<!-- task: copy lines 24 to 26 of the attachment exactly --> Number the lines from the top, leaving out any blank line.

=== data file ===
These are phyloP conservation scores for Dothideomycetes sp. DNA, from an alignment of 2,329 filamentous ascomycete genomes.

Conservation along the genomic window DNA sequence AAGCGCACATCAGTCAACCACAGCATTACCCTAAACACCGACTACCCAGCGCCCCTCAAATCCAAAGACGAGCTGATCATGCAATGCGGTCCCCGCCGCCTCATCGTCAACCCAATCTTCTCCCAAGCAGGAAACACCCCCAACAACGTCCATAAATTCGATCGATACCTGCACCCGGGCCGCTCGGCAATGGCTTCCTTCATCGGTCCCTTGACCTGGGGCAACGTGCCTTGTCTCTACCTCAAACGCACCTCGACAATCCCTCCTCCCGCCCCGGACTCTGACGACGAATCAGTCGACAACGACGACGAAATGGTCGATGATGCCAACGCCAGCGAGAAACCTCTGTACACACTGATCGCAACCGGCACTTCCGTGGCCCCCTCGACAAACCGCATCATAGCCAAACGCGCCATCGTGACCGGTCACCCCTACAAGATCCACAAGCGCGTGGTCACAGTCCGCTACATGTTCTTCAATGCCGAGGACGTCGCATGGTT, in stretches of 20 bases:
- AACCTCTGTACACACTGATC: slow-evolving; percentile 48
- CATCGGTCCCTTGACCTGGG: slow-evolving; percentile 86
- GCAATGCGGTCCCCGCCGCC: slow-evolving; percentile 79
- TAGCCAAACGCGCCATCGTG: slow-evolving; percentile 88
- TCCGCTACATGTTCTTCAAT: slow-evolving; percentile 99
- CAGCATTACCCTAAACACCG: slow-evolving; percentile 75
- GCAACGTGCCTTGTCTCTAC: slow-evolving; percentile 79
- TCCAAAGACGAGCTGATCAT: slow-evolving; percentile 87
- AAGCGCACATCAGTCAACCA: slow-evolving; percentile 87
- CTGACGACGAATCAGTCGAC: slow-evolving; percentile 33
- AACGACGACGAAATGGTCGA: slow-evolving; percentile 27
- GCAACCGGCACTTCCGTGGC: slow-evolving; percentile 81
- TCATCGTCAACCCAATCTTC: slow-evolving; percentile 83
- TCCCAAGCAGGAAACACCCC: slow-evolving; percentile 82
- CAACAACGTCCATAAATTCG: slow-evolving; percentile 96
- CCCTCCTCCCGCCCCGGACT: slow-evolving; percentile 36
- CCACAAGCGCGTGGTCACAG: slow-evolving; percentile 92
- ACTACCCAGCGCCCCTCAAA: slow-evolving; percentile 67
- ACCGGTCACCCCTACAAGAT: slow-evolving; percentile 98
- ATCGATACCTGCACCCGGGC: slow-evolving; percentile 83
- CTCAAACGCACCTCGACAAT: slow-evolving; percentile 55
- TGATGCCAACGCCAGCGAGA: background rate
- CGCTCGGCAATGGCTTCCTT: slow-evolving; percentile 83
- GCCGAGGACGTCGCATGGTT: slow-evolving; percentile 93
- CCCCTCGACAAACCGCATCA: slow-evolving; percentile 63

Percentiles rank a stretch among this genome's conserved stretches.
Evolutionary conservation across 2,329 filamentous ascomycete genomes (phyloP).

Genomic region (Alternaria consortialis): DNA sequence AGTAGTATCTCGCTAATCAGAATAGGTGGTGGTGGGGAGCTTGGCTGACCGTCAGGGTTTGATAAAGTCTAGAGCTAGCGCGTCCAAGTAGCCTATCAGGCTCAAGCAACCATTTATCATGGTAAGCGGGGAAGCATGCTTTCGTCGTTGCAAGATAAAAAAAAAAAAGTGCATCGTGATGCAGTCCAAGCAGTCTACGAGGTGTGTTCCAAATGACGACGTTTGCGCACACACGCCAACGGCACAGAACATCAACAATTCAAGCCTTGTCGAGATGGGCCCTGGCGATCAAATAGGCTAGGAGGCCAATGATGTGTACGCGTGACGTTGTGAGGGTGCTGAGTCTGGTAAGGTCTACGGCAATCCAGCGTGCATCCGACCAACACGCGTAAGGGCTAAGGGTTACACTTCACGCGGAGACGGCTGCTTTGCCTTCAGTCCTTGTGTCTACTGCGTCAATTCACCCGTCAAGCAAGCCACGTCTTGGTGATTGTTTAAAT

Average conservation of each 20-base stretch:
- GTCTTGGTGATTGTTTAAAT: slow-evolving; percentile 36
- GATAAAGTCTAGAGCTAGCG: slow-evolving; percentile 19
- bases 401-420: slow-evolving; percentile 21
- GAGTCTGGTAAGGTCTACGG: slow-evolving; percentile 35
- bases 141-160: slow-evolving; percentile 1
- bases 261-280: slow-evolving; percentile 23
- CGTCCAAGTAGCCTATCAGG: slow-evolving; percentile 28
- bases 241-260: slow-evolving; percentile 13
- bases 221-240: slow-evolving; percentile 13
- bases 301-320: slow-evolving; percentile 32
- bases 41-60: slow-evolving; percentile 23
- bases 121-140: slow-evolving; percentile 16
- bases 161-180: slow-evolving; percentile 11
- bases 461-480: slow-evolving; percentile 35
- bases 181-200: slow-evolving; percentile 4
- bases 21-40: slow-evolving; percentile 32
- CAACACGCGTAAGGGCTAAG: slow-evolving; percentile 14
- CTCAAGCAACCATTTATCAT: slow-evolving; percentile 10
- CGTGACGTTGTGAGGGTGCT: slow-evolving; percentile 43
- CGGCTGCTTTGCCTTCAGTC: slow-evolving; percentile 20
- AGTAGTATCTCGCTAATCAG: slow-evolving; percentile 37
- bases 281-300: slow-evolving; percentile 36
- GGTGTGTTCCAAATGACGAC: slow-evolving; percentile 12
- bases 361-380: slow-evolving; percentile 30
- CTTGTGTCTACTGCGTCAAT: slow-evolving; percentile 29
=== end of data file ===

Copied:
- TGATGCCAACGCCAGCGAGA: background rate
- CGCTCGGCAATGGCTTCCTT: slow-evolving; percentile 83
- GCCGAGGACGTCGCATGGTT: slow-evolving; percentile 93